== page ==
A Piece Of Hope In Nicaragua
On top of a hill in the center of Nicaragua sits a small town that quickly captured Paige Ferrell’s heart after her first visit four years ago.
Paige Ferrell, who graduated with a master’s degree with an emphasis in special education in May 2017, met a four-year-old boy in the town of Catarina who was completely non-verbal. His parents were worried about him succeeding in life and were too scared to take him to a doctor. After doing a year of research and gathering materials, Ferrell went back to their home to help.
“We had class three times a week. At first, he didn’t say anything. Ten weeks later he said 28 words. It was great to make such an impact in his life and to help his family develop strategies to help him at home.”
Ferrell learned he was not the only one without the resources to succeed. She promised to return to Catarina every summer to help.
“I was just running into people that needed help and there was no way to help them. The school would love to have something for children who need extra services, but they have no way of getting that. Doctors there don’t have access to the latest information about autism or developmental disabilities. There’s not a whole lot of resources for anyone to learn.”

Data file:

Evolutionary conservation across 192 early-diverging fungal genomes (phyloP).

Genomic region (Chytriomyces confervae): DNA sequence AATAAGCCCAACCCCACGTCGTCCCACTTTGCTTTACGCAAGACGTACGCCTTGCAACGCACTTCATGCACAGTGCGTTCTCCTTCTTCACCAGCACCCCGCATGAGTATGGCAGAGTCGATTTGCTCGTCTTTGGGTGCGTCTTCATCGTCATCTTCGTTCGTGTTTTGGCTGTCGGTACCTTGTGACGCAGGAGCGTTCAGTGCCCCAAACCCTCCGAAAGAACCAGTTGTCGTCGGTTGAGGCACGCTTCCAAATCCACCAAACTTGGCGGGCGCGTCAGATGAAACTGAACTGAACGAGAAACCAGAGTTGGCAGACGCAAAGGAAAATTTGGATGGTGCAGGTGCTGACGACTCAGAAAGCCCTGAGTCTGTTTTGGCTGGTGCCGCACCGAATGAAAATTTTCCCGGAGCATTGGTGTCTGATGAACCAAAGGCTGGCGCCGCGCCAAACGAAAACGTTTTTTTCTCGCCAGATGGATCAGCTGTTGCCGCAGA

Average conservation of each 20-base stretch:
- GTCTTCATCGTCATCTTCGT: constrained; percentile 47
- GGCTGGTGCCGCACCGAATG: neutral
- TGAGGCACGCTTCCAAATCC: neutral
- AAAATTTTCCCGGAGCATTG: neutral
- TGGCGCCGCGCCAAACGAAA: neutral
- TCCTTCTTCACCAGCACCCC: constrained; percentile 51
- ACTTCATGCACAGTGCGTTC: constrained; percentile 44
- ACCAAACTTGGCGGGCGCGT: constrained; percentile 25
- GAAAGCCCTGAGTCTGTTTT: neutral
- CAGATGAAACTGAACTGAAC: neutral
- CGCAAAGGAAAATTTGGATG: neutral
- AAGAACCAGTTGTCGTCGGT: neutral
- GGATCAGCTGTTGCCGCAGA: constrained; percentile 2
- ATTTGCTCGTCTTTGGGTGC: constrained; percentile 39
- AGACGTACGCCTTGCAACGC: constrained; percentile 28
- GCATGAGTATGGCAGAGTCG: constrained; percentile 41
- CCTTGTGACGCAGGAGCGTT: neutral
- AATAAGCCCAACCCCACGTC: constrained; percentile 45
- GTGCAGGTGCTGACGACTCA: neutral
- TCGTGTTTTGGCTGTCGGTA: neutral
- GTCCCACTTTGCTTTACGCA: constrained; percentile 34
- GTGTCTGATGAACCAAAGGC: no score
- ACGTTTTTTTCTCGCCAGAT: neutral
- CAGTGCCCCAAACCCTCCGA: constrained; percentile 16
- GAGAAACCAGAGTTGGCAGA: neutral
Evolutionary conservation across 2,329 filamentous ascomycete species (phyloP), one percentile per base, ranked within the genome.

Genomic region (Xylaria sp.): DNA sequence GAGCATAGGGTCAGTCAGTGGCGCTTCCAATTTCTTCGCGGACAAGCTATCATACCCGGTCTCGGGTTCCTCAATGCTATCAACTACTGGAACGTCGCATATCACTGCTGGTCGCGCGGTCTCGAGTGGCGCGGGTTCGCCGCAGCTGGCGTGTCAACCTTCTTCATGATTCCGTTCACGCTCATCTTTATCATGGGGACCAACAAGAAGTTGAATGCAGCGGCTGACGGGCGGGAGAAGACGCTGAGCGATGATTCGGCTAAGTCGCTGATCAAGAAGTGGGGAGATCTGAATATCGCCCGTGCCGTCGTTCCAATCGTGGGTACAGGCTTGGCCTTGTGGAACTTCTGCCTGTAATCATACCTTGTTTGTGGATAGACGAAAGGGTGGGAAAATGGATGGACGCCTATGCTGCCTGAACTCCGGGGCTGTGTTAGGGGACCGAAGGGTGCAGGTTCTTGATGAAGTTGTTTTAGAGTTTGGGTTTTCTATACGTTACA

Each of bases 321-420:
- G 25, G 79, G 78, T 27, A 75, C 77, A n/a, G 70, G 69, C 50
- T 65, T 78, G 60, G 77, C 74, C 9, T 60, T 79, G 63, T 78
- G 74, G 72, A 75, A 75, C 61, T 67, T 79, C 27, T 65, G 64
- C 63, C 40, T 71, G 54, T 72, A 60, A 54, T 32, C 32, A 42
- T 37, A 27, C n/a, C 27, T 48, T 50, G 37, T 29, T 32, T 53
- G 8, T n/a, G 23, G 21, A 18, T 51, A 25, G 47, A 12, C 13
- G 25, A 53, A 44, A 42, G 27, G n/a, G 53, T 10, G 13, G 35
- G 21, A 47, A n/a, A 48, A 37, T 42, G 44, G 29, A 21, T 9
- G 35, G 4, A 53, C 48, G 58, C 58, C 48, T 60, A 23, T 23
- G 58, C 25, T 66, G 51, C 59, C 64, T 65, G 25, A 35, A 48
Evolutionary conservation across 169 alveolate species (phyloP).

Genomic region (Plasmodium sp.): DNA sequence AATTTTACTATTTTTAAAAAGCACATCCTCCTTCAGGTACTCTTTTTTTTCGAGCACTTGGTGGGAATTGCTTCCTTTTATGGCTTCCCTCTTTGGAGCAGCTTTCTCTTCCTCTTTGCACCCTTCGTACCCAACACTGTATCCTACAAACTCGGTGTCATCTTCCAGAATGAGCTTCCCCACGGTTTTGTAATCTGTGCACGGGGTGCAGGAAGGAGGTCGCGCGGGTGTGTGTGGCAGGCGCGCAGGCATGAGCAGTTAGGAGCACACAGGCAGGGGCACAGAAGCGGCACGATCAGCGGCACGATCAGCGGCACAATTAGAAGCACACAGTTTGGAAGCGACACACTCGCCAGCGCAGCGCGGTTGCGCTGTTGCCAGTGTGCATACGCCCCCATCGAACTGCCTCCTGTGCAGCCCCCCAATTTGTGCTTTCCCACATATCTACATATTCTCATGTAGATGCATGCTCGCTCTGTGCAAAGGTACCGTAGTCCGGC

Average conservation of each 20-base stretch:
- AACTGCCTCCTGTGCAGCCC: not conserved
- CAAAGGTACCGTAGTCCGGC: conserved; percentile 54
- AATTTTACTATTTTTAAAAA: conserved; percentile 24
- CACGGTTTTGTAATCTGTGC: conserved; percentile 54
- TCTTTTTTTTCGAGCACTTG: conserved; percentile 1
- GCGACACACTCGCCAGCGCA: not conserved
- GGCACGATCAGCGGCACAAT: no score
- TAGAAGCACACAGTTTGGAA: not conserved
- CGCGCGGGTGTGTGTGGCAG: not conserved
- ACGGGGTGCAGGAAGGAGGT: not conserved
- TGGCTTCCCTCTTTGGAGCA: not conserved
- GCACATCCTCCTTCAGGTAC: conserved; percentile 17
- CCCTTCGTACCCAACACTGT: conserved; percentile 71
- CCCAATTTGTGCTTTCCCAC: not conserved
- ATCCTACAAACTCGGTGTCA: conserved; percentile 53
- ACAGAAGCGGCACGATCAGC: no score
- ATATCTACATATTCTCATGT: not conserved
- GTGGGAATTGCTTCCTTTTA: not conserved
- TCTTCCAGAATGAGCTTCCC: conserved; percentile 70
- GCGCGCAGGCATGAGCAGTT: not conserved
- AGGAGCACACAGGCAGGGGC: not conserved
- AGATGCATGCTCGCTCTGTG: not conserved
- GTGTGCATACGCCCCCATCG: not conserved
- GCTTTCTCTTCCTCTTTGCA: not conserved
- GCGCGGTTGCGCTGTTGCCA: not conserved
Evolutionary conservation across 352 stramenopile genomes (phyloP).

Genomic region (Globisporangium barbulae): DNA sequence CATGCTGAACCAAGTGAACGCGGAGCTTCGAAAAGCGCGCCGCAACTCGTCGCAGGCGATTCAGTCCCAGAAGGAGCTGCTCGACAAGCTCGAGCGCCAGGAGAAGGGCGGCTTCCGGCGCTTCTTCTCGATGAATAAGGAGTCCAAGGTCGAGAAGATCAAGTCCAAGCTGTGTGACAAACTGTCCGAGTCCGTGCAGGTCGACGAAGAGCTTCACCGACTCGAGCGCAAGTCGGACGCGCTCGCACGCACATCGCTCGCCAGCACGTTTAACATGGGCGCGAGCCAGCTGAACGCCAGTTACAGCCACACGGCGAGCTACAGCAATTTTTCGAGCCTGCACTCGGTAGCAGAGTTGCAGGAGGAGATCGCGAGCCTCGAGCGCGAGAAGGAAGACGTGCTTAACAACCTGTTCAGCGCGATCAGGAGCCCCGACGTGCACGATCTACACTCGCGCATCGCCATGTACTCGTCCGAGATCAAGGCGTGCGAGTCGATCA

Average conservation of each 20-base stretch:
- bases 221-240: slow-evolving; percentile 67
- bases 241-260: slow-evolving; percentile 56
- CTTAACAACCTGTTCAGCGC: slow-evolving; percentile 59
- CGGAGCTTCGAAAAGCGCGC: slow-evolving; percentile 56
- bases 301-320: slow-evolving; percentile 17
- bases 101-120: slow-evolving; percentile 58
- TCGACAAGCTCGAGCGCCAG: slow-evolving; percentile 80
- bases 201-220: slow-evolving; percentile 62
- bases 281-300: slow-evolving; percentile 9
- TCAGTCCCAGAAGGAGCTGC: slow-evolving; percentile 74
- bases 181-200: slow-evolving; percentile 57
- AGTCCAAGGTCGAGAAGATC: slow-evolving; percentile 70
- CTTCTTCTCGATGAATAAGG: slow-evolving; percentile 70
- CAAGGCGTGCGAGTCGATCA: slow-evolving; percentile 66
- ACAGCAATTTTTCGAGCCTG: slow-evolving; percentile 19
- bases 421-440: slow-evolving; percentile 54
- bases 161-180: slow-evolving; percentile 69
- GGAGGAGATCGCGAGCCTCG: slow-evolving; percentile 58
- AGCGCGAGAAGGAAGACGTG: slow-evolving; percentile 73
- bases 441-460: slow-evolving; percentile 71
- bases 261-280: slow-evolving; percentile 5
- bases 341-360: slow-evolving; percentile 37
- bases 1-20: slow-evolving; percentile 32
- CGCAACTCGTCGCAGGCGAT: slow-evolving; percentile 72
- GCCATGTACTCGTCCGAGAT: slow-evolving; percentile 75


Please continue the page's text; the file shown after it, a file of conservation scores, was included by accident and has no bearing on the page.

“Right now, those kids don’t go to school. They sit at home and, depending on their functioning level, they learn a few things. They learn some street skills and they become street kids. There really is no place for you if you can’t make it in the general education classrooms. I want to be able to bring those children in.”
She also took those strategies to the general education teachers at a private Christian school in Catarina. She helped the teachers make small changes for students with learning disabilities.
“They don’t have a way to learn anything different. They have one course that you take to be a teacher and then you’re a teacher and that’s it,” Ferrell explained. “They want to teach students better and they want to learn different things, they just don’t have a way to do that.”
Ferrell plans to move to Catarina and start a special education program within the school. By providing training for the teachers and resources to families, she hopes to build a model to help expand the program.
“I do not want this to be based off of how long I am able to be in Nicaragua. I want it to be a lasting support that will train more professionals and reach more students and their families.”
Dr. Glenda Byrns, clinical associate professor of special education, said Ferrell is like many other graduates from the program who embrace the Aggie Core Values.
“Paige, like many of our graduates, truly embodies the Aggie core value of Selfless Service. This program will not only educate children with autism but will provide support for their families.”
You can learn more about Ferrell’s plans by visiting tx.ag/pieceofhope.
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